With working spouses, kids who don't want to change schools, and e-mail, cell phones, and easy air transportation, our sense of where we need to do our work is triggering a massive shift, says A.T. Kearney Executive Search vice president Lauren E. Smith: "Many executives are saying they will take the job but won't relocate."
Who says a Tucson-based executive can't hold a job in Los Angeles? "Telecommuting is becoming a trend," says Smith. "You'd be surprised how many senior executives now live thousands of miles from their jobs."
7 Honoring Thy Parents
More executives are asking for and getting help with taking care of their elderly parents. Lee says some recruits even turn down offers because they won't move away from a parent who needs them. Perhaps they should read "Or Take the Virtual Me," above.
Don't be shy; ask to see the dollars. "Pay increases of 10 to 20 percent over present salaries are common for recruited executives," says Smith. And recruits now scorn Monopoly dollars. "Cash is king," says Smith. "There is much less interest in options."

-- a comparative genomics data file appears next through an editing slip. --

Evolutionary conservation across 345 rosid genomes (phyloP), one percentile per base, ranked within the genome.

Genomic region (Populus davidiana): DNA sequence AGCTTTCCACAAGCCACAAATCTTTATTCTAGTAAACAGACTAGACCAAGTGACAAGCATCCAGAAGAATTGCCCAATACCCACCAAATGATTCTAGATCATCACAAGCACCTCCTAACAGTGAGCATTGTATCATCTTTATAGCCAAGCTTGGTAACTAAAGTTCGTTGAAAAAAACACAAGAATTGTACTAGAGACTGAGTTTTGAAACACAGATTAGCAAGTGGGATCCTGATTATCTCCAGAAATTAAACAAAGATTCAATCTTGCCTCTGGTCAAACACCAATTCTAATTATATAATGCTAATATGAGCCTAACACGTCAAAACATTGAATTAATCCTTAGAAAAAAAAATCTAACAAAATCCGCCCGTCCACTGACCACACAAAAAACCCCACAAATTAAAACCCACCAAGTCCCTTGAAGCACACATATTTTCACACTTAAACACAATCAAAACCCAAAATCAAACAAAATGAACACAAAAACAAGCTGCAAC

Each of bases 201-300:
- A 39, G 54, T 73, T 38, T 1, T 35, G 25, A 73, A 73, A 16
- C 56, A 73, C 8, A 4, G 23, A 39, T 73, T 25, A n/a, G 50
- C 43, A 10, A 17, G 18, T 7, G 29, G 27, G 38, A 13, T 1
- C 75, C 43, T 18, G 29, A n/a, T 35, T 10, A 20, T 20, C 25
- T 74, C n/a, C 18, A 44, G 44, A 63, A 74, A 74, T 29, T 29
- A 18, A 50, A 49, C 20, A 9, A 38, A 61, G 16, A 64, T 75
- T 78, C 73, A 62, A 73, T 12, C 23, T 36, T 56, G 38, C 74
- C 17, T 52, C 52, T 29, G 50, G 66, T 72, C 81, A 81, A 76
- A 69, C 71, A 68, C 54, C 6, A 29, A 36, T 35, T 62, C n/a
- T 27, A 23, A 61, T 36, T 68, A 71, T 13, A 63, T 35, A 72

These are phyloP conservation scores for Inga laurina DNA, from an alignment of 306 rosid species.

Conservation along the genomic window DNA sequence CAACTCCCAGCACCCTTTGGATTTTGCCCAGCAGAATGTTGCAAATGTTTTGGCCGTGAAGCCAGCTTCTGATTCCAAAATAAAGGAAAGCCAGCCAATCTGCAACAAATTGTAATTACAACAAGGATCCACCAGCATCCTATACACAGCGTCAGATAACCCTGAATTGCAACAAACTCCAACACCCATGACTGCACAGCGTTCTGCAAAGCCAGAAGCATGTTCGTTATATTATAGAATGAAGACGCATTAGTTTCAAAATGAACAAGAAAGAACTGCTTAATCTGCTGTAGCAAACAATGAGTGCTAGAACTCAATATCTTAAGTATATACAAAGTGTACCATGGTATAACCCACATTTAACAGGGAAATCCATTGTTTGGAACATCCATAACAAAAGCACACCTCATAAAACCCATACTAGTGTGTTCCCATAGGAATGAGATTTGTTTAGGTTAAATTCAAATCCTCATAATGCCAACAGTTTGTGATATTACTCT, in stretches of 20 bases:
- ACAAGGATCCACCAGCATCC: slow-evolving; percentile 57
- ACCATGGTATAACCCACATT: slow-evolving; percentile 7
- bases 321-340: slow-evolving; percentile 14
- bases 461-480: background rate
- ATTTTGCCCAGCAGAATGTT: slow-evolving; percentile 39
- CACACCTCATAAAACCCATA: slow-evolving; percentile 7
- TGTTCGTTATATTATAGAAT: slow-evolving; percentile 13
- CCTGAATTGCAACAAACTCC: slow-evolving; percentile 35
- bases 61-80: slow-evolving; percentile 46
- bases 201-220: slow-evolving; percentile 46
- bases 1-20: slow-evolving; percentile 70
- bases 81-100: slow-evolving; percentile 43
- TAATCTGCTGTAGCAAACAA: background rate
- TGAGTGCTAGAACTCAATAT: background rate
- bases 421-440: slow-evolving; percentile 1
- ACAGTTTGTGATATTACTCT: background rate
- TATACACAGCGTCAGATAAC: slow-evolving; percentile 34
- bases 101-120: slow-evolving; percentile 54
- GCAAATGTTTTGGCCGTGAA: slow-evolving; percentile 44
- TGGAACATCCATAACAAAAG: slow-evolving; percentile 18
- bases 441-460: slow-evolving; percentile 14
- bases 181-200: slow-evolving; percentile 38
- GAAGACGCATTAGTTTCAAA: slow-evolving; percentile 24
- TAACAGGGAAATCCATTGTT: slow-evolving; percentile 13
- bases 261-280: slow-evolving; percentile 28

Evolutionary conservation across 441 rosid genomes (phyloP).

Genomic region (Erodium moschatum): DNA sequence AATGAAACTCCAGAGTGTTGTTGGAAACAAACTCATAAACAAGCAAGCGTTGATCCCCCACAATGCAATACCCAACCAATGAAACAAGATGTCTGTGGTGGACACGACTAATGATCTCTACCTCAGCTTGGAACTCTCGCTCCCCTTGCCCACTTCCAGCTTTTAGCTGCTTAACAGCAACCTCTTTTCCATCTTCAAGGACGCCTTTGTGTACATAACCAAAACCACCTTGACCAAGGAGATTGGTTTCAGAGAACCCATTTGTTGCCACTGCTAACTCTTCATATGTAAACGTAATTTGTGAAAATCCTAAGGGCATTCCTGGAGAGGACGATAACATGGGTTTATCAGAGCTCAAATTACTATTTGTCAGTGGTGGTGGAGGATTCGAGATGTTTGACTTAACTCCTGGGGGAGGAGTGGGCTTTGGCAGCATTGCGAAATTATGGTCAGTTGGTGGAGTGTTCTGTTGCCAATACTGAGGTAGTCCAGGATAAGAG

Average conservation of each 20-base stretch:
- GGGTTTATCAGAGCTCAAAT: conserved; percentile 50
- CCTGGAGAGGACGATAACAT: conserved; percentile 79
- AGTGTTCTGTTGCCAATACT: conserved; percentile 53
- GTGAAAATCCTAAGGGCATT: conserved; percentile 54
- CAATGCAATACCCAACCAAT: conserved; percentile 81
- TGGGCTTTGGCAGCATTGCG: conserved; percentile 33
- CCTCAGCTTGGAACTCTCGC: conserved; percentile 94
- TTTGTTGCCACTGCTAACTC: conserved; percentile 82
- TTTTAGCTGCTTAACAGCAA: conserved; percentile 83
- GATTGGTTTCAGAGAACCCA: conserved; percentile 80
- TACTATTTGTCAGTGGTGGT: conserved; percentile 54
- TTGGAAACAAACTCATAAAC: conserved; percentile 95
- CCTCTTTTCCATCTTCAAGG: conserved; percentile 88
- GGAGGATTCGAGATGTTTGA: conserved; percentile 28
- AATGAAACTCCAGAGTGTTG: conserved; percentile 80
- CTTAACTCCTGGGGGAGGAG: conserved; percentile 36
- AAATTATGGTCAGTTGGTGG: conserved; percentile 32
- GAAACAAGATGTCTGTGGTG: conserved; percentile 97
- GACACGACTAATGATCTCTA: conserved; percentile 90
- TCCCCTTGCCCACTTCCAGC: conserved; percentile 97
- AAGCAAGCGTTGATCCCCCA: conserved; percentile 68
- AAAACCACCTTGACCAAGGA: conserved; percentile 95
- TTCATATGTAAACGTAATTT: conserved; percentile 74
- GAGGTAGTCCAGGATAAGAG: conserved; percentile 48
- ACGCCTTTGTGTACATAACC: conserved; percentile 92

But don't take that too literally. New hires are negotiating lucrative pay-for-performance bonus deals, says New York recruiter Thomas Fuller. Some hard-nosed negotiators are winning pay packages that will double or even triple their base salaries if specified performance targets are reached. So, if a company won't budge from its salary offer, ask for a "win-win" deal that sweetens your take when the company gets the performance it wants. Many previously reluctant companies are giving the nod to propositions such as that.
9 Sign Me Up
After a long drought in 2003 and 2004, signing bonuses are making a return. Now, cash bonuses of up to 10 percent of salary aren't unheard of for new hires, says Career Journal.com's Tony Lee. Some particularly attractive candidates can negotiate as much as a 100 percent bonus. But if you don't ask for it, you won't get it.
10 Want To Keep Me?
Your current employer just might realize how worthwhile you are when you have another offer in hand. "We are seeing many more candidates receiving counteroffers," says Chuck Wardell, managing director of leading recruiter Korn/Ferry International's New York office.
Some companies still follow a rigid policy of never countering, but many other businesses are learning that it’s better to go an extra step to keep top talent. If they can’t match another company’s offer, they’ll at least sweeten an employee’s current pay package.